Two fights almost broke-out this week on Capitol Hill. You can read all about them here.
The most famous fight in congressional history happened in 1856 when Preston Brooks of South Carolina caned Charles Sumner of Massachusetts in the Senate chamber. The fight was over slavery. Today at Forbes, Conor Murray has the undercard.
On Feb. 15, 1798, Rep. Roger Griswold of Connecticut repeatedly struck Rep. Matthew Lyon of Vermont with a cane, angered by the House of Representatives’s failure to expel Lyon for spitting tobacco juice at him, and Lyon defended himself with fire tongs, though a resolution to expel both failed.
In one of the most famous acts of congressional violence, Rep. Preston Brooks (D-S.C.) attacked Sen. Charles Sumner (R-Mass.) with a cane on May 22, 1856, bloodying and nearly killing him, because of Sumner’s anti-slavery “Crime Against Kansas” speech in which he criticized slaveholders, calling out several Democratic senators.
On Feb. 5, 1858, Rep. Lawrence M. Keitt (D-S.C.) lunged for Rep. Galusha A. Grow (R-Pa.) after the two exchanged insults after Grow stepped over to the Democratic side of the House floor, started a massive physical fight involving at least a dozen northerners and a dozen southerners.
Sen. Ben Tillman (D-S.C.) accused Sen. John McLaurin (D-S.C.) of a “willful, malicious, and deliberate lie” on Feb. 22, 1902, after McLaurin decided to stand with Republicans in supporting annexation of the Philippines, prompting McLaurin to punch Tillman in the face and causing injuries to other senators who tried to break up the fight.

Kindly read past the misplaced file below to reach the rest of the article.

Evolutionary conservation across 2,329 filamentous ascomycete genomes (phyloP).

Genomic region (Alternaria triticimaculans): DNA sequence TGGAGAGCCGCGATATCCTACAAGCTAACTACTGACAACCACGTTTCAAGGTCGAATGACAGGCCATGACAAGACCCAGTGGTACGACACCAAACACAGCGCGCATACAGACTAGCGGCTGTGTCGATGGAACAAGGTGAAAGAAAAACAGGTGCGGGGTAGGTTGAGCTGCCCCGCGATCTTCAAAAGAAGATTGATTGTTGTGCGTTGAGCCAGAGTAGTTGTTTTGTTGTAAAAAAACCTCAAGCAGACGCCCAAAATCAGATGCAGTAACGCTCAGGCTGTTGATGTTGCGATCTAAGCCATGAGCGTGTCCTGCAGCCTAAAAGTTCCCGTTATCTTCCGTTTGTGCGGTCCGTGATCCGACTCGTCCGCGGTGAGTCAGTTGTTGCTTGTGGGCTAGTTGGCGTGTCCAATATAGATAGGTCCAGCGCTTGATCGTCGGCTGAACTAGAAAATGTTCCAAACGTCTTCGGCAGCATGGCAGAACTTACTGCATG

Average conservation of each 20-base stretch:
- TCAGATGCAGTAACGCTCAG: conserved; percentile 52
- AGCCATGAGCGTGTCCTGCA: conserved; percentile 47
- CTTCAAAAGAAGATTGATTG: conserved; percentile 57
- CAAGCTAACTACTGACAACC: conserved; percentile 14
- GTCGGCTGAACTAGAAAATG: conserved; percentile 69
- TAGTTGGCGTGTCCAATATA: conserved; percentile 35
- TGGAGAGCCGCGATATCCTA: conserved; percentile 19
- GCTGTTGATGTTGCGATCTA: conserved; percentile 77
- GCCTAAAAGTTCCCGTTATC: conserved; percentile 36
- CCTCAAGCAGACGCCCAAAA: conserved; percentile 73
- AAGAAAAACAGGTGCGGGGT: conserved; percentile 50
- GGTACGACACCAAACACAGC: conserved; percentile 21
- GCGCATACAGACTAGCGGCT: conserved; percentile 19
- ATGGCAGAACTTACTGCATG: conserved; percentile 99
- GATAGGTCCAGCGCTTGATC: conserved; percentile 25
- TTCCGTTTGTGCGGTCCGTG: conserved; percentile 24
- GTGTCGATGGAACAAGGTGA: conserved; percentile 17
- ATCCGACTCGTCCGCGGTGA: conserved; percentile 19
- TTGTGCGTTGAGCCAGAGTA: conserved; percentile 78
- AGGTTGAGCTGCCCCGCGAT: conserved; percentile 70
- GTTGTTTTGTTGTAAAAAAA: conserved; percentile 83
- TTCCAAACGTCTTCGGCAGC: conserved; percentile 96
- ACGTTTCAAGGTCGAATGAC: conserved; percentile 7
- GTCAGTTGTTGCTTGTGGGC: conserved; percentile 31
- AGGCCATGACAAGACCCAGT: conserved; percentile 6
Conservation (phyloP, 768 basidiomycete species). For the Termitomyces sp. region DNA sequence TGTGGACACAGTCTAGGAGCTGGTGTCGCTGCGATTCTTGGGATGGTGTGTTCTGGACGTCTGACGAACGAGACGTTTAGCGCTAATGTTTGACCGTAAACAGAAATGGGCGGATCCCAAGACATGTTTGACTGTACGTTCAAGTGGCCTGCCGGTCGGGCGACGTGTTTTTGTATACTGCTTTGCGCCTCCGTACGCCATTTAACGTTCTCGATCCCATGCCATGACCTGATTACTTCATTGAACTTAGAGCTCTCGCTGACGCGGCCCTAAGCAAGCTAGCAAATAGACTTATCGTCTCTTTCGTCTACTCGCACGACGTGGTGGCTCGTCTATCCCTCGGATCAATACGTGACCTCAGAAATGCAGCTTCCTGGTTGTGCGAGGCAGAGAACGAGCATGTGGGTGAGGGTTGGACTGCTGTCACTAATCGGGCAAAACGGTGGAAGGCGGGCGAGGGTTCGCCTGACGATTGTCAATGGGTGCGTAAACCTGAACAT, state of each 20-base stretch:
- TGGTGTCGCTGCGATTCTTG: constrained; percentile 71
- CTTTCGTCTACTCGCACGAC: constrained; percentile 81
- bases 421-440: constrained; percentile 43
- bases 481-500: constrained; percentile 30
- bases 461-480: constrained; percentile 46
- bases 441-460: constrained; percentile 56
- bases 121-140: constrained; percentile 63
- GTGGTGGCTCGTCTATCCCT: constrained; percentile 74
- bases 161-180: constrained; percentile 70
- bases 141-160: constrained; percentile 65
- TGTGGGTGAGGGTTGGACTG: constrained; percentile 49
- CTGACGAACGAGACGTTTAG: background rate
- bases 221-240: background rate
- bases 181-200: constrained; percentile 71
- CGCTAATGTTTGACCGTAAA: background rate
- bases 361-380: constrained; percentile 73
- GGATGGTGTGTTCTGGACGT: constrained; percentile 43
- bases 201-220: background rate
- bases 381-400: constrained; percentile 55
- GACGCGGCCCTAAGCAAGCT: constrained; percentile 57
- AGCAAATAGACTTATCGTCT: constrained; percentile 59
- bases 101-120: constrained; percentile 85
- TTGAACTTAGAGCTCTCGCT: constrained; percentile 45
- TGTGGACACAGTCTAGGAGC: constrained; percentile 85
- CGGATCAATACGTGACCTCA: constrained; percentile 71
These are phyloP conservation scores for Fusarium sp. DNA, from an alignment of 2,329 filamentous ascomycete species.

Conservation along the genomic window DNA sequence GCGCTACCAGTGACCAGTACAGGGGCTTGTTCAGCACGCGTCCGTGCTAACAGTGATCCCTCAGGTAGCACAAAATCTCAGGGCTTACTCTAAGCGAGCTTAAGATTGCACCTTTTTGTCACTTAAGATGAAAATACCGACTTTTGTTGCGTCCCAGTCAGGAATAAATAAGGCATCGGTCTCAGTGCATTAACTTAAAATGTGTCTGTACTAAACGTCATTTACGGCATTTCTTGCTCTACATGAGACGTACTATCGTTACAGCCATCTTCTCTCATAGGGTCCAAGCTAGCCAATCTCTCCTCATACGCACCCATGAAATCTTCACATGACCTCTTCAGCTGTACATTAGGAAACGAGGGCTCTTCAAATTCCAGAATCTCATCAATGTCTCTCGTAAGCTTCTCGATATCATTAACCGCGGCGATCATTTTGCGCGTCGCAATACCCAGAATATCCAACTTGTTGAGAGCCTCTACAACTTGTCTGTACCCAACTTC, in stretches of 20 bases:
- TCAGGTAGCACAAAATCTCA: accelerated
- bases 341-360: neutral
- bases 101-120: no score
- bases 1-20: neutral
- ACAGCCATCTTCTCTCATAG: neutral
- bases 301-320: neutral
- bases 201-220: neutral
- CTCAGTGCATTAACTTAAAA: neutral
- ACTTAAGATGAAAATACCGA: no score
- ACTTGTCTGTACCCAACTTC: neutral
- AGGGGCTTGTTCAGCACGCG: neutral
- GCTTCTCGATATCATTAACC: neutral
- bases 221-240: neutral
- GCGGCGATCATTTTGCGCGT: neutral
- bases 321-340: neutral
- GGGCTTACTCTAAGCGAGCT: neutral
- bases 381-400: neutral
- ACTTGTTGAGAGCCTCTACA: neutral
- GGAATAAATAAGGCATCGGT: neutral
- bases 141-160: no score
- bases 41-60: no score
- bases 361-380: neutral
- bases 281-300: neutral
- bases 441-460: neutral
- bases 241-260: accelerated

Rep. Robert Dornan (R-Calif.) accused Rep. Thomas Downey (D-N.Y.) of grabbing him by the shoulder on March 4, 1985, days after Dornan gave a speech calling him a “draft-dodging wimp,” after which Downey said Dornan grabbed him by the collar of his shirt, though Dornan said he was just straightening the knot in his tie so he could look “elegant.”
Rep. Mike Rogers (R-Ala.) lunged at Rep. Matt Gaetz (R-Fla.) on Jan. 6, 2023 after Gaetz voted to block Rep. Kevin McCarthy (R-Calif.) from becoming the next House speaker in what was already a lengthy speaker election, prompting Rep. Richard Hudson (R-N.C.) to restrain him and other representatives shouting at them to “be civil.”
Read the entire piece here.